“We don’t even know if we can afford to eat every day. “
– Driver of the increase of child marriage in Lebanon
The rise in child marriage during conflict and war is not only common in Syria, but is rather typical in other conflicts as well (Women’s Refugee Commission, 2016). There are several drivers of the increase in child marriage in areas with armed conflict.
One of those main causes has been found to be financial in nature. On one hand, young girls who are displaced to other countries lack access to education and are thus expected to have more difficulties in finding a job in the future. On the other hand, the impoverished families may believe that an early marriage would decrease the financial burden by eliminating the cost of raising the young girl (Arab & Sagbakken, 2019). In a UN Survey conducted, 28.4% of females in refugee camps believed that the marriage of underage girls could solve the family’s financial problems compared to 18.3% of males in refugee camps (UN Women, 2013).
“It is really hard for us Syrians nowadays; we don’t even know if we can afford to eat every day. The girl’s expenses were getting a lot, don’t misunderstand me, but she was requiring a lot of clothes and we couldn’t afford to keep her in school anymore. I’m sorry to say this but marriage meant one less mouth to feed and so we were forced to marry her off. The girl was living in Syria with her uncle and with the economic crisis in Lebanon I was no longer able to send them money so we agreed that it’s best to marry her”.– Ashraf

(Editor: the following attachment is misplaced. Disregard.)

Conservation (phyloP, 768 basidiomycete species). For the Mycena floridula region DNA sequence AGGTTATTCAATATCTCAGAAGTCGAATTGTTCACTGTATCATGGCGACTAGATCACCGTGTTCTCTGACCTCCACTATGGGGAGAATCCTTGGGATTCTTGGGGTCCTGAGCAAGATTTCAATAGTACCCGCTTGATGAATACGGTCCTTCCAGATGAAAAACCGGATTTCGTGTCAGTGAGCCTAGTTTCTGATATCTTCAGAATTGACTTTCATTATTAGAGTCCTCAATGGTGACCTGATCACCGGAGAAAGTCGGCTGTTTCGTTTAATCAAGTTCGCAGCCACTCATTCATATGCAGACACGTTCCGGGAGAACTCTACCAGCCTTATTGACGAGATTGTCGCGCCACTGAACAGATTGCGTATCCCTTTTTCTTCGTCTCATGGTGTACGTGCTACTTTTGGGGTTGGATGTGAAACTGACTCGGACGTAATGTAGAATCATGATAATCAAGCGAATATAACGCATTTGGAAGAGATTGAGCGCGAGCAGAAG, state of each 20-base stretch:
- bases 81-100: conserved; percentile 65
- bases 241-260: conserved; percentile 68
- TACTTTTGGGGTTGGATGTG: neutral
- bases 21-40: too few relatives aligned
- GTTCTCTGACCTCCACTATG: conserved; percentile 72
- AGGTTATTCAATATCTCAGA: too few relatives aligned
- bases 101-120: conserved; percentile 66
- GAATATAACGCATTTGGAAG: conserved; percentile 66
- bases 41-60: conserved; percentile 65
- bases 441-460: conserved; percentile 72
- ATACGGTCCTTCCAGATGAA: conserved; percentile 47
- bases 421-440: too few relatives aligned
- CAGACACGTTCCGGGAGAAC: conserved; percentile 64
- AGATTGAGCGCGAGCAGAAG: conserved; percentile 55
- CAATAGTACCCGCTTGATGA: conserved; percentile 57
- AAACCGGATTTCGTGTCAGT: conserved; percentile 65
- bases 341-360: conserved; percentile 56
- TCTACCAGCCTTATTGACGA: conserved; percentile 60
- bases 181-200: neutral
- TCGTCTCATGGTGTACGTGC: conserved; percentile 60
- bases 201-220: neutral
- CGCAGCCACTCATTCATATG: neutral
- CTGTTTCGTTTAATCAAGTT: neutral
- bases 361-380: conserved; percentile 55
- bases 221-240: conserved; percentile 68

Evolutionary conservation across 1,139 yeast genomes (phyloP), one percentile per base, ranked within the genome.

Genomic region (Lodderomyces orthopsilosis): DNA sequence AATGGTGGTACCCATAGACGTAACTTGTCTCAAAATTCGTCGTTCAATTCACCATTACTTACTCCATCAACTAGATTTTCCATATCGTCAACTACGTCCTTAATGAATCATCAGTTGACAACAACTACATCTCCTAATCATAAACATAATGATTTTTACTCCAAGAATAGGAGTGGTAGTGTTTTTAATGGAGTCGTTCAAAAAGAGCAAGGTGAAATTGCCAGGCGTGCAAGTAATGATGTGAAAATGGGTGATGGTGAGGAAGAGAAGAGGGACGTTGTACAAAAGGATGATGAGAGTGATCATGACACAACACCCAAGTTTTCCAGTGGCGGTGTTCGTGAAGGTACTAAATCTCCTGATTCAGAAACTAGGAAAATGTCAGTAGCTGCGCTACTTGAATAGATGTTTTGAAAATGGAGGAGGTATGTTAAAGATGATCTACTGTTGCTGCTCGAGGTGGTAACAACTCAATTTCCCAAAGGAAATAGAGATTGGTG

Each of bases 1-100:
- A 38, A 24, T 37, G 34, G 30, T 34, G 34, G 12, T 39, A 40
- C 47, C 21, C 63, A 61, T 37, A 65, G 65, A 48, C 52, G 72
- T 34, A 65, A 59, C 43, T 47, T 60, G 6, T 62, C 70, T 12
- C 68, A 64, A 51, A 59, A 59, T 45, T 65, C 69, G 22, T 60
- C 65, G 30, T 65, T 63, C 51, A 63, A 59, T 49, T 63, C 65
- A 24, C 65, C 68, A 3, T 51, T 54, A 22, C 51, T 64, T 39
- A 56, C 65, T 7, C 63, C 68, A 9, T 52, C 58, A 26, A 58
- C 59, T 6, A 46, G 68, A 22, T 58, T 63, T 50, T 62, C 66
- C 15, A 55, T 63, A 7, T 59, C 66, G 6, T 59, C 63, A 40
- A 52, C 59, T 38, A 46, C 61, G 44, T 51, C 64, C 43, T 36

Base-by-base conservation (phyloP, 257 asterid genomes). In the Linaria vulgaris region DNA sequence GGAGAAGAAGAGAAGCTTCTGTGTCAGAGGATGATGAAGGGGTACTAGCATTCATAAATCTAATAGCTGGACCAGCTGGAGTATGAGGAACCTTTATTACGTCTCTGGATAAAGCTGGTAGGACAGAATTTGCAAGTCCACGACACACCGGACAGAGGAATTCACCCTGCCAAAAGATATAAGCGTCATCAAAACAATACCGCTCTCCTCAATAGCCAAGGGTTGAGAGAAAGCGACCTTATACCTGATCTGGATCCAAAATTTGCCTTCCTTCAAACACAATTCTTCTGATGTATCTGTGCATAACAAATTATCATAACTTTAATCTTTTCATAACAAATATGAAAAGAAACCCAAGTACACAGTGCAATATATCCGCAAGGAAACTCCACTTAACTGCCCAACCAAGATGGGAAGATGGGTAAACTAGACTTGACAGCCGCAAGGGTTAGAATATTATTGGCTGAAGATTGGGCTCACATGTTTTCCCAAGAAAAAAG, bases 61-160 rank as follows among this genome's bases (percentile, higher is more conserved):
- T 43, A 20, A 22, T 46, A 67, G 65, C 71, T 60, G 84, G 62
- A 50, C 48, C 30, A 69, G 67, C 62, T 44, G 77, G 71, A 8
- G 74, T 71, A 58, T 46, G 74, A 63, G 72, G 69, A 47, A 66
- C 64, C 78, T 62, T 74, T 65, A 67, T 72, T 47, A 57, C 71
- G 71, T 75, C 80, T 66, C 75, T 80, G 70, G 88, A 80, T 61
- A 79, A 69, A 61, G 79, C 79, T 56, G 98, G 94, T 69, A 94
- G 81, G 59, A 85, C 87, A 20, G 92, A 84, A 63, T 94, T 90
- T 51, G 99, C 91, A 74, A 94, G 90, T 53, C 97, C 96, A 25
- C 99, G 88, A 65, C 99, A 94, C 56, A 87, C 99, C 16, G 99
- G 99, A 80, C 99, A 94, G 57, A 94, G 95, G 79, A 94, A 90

In Muslim marriages, it is customary to have a Mahr, which is similar to a dowry, that the husband gives his newlywed wife as a sign of respect. Child marriage thereby becomes a source of income for many families. When asked what her Mahr was and whether she or the family got the gift, Ashraf responded:
“We received 1500$ for the marriage. And I was forced to give her uncle the Mahr since he had been taking care of her – so she couldn’t get to keep the Mahr”.– Ashraf